As Jamaica approaches Emancipation 2020, citizens need to appreciate the beauty of the Jamaican Language.
This view was expressed by Actress, Screenwriter and Behaviour Change Specialist, Dahlia Harris, while speaking at an Emancipation ‘Think Tank’ held on Thursday at the JIS head office in Kingston.
Emancipation Day will be celebrated on Saturday, August 1.
Harris said that Jamaicans are still not recognising the importance of the Jamaican language or patois.
She said that the language “did not come out of ignorance, nor did it come out of a lack of being able to grasp communication”.
“Patois is itself a beautiful symbol of our resilience as a people… we were enslaved and we came here with different types of African languages forced into a society with a totally new language. We were able to craft expressions for ourselves and what that represents for us,” she said.
Harris said that persons need to value the Jamaican patois.
“Even during Miss Lou’s time, the use of the language was not appreciated for what it was that she was doing,” she said, adding that many persons “who listened to Miss Lou’s monologues saw it as entertainment”.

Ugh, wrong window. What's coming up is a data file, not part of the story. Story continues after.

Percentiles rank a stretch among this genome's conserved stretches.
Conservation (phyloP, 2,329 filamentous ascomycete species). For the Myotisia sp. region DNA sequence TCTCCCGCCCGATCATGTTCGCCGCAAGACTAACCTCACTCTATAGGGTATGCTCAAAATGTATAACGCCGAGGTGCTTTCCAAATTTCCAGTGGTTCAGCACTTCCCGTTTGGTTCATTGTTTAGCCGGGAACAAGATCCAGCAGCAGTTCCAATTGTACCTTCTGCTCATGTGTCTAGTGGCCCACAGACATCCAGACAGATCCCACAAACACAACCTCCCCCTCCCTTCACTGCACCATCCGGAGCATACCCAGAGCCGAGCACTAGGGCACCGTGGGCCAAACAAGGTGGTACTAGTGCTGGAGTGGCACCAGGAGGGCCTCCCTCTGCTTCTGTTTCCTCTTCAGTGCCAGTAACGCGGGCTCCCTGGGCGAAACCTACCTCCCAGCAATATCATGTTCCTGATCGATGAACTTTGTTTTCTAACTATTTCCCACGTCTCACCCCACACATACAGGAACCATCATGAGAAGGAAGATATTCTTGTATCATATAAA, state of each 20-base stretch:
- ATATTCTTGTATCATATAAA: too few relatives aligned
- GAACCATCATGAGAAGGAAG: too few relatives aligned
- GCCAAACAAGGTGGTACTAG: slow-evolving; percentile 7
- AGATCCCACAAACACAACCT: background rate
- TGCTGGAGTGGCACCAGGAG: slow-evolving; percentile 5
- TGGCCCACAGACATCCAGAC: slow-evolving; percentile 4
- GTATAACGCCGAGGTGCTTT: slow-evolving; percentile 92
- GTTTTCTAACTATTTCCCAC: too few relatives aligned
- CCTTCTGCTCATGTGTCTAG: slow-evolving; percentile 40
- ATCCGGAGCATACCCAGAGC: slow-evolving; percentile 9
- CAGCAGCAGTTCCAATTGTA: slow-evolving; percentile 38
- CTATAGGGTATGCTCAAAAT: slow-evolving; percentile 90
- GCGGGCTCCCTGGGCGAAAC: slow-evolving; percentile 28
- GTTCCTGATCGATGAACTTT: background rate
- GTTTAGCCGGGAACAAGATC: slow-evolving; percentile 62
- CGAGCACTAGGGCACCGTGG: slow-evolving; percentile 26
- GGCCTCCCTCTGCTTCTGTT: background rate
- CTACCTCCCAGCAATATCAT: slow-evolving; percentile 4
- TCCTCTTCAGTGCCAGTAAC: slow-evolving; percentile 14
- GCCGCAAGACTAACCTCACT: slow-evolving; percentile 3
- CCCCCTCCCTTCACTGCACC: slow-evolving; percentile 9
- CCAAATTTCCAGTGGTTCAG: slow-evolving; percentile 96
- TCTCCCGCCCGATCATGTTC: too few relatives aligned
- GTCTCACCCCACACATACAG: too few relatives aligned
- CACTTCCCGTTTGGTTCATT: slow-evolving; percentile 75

The cultural icon, Hon. Louise ‘Miss Lou’ Bennett-Coverley wrote and performed her poems in Jamaican patois.
Harris said that while working towards her Master’s thesis on Miss Lou, she faced the challenge of getting people to appreciate the value of the research and how Miss Lou used the language as a developmental tool.
She argued that this was because persons “still believe that the use of patois and folklore really is just restricted to entertainment”.
“So, that is something we have to change and so media managers, in shaping the nation, have to have a definitive strategy for an appreciation of what the language is, to ensure that it is incorporated in how we share opinions and values with people in Jamaica,” she added.